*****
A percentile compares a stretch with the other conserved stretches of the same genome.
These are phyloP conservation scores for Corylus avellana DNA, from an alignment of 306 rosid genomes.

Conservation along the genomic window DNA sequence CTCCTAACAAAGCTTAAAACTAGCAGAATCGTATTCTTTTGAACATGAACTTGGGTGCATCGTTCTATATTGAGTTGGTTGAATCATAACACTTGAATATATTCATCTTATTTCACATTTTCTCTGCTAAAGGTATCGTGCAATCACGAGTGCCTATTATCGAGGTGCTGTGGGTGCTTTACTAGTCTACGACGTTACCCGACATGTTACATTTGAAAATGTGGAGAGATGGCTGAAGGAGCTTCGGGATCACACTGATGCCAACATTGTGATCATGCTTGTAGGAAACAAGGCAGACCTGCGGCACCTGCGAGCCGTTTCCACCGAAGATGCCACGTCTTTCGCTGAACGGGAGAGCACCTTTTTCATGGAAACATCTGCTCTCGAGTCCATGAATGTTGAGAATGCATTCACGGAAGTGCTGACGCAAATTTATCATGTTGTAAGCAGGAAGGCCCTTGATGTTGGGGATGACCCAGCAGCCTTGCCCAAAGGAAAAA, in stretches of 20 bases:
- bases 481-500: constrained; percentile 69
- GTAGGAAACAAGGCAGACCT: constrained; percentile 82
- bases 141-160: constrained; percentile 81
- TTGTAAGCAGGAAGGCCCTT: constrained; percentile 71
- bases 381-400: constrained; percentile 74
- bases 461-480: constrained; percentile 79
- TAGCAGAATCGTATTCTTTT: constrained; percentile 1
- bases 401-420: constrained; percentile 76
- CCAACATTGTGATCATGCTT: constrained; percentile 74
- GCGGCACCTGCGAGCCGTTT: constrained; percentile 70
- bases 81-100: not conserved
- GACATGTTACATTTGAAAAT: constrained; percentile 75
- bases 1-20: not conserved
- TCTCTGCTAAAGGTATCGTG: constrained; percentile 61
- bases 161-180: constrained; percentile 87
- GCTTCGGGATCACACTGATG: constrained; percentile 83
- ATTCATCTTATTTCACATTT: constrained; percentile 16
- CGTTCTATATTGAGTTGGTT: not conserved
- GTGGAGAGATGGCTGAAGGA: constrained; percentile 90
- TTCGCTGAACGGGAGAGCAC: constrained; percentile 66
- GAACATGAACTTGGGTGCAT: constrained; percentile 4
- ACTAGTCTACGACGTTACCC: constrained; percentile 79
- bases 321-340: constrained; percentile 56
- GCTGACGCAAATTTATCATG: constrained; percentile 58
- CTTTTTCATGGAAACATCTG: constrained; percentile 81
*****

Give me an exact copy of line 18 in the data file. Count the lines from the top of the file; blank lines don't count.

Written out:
- bases 161-180: constrained; percentile 87